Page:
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Windows 7: Power Supply and Motherboards

27 Apr 2015   #1
AirPower4ever

Windows 7 Pro 64-bit
 
 
Power Supply and Motherboards

I have several systems throughout my home and they are from different gens. One is a P8P67 Pro, another is an H77M and the other is the Asus Gryphon.

When I built these they were not replacements, but additional computers in the home. But now I am going to plan on replacing one and then it hit me. Can I use the same power supply with the new boards of today?

The systems are HTPC's and are not used all day or everyday; just occasionally. So I was just wondering if I have to buy new power supplies with the new motherboards or are the ones I have just fine with today's motherboards? They are over the top as they are 750W, but again they are HTPC's with just a single SSD in them. Video cards are the GT line and not the GTX ones.

Thanks


My System SpecsSystem Spec
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27 Apr 2015   #2
fireberd

Windows 10 64 bit
 
 

The power supplies can be reused, but I wouldn't do it. They are apparently all several years old. Who knows when one will "give up" and when they do no telling what damage it could potentially do. For the $75 or so get new ones.

My 2 Cents.
My System SpecsSystem Spec
27 Apr 2015   #3
AirPower4ever

Windows 7 Pro 64-bit
 
 

That's a good point. They are a few years old.

Technically though they can be reused. I always wondered in the marketing "Sandy Bridge Ready" or "Haswell Ready" as if there is some sort of matching needed when you buy a motherboard of that technology. As if the power connector is different some how and only power supplies of that generation can only be used with that motherboard.

So OK to reuse, but since years of service better to buy new; small price to pay. Got it, thanks fireberd
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27 Apr 2015   #4
fireberd

Windows 10 64 bit
 
 

I'm not sure what all the marketing jargon is. I know the first PC I built, with a Q6600 CPU, the motherboard had a 4 pin power connector and the 24 pin power connector. The new motherboards I have, have an 8 pin instead of the 4 pin.

I have also gone to "modular" power supplies. The modular eliminates some unused power lead clutter inside the case.
My System SpecsSystem Spec
27 Apr 2015   #5
Berton

Windows 7 Ultimate 64-bit, Windows 8.1 64-bit, Mac OS X 10.10, Linux Mint 17, Windows 10 Pro TP
 
 

There may also be a difference in plugs between Intel-based and AMD-based boards.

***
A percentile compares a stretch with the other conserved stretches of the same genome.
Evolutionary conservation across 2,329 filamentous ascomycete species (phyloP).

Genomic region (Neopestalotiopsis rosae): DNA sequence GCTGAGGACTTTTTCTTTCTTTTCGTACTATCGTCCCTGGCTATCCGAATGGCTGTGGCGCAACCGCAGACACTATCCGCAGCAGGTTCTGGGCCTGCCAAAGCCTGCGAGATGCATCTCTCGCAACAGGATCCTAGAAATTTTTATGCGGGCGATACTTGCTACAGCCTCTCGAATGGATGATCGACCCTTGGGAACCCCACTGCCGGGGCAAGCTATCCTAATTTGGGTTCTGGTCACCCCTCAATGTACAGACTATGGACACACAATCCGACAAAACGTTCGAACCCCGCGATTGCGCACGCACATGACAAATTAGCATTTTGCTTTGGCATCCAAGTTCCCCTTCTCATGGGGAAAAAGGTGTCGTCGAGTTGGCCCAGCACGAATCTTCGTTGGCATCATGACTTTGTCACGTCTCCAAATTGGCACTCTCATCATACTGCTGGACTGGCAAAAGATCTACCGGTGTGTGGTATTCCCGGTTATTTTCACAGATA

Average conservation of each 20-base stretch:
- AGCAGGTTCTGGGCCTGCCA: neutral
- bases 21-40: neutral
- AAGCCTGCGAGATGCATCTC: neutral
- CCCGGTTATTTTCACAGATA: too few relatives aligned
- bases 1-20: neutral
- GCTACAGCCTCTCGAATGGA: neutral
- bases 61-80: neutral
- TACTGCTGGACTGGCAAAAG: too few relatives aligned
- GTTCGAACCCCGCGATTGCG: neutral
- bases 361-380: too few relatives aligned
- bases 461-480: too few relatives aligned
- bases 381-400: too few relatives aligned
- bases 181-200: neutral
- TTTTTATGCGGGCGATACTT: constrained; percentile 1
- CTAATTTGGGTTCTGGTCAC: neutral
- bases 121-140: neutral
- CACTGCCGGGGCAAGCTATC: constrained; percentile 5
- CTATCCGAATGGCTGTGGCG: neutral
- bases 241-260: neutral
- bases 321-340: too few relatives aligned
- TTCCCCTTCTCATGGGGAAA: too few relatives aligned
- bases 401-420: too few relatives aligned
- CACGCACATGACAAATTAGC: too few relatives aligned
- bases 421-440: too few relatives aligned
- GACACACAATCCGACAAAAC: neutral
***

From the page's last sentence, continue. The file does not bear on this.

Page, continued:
My System SpecsSystem Spec
27 Apr 2015   #6
AirPower4ever

Windows 7 Pro 64-bit
 
 

That's true too, Intel vs AMD. In my case I use Intel boards. But you are right about the power pin. Most of the power supplies I have are modular and the power connector close to the CPU are 8pins. I once took my Sandy Bridge power supply and connected it to the Gryphon (but never powered up) just to see and it plugged in just fine. I had a "can it" moment.

As mentioned when helping other friends with their system builds I always had it in the back of my head; that the connectors are pretty much the same so what is the difference. And now I got to ask, I can sleep now. :-)
My System SpecsSystem Spec
27 Apr 2015   #7
stormy13
Microsoft MVP

Win 7 Ultimate x64
 
 

Quote   Quote: Originally Posted by Berton View Post
There may also be a difference in plugs between Intel-based and AMD-based boards.
I think you would be hard pressed to find that, all motherboard manufacturers follow the ATX standard.

What you could be thinking about is appliance PC's (Dell, HP, etc) where the system builders did (and likely still do somewhat) had proprietary connectors on both/either the motherboard and power supply. Great way to locking people into getting service only from them.
My System SpecsSystem Spec
27 Apr 2015   #8
essenbe

Windows 7 Enterprise X64/Windows 10 Enterprise X64/Windows 10 Pro X64/Linux Mint
 
 

Stormy is correct, there is no difference in the Motherboard connections between Intel and AMD, they both follow the ATX standards. The deal on the "Haswell Ready" power supplies is that Haswell had a deeper sleep state than any previous Generation. Some of the earlier PSUs could not go that low and would assume the computer was off. But, typically that was true only for the cheaper, no name PSUs. Corsair, Seasonic, XFX, Antec and other quality brand PSUs handled it fine.
My System SpecsSystem Spec
27 Apr 2015   #9
Berton

Windows 7 Ultimate 64-bit, Windows 8.1 64-bit, Mac OS X 10.10, Linux Mint 17, Windows 10 Pro TP
 
 

If there's no difference in the power supplies then why do a couple of my Intel boards now running use a 4-pin plug but my AMD boards use an 8-pin plug in the same area by the CPU, won't boot unless proper lead is used.
My System SpecsSystem Spec
27 Apr 2015   #10
fireberd

Windows 10 64 bit
 
 

My current Intel Z77 motherboards use the 8 pin connector. My old Intel motherboard (Q6600 CPU) used 4 pin. 8 pin is the current standard for all motherboards that I've seen..
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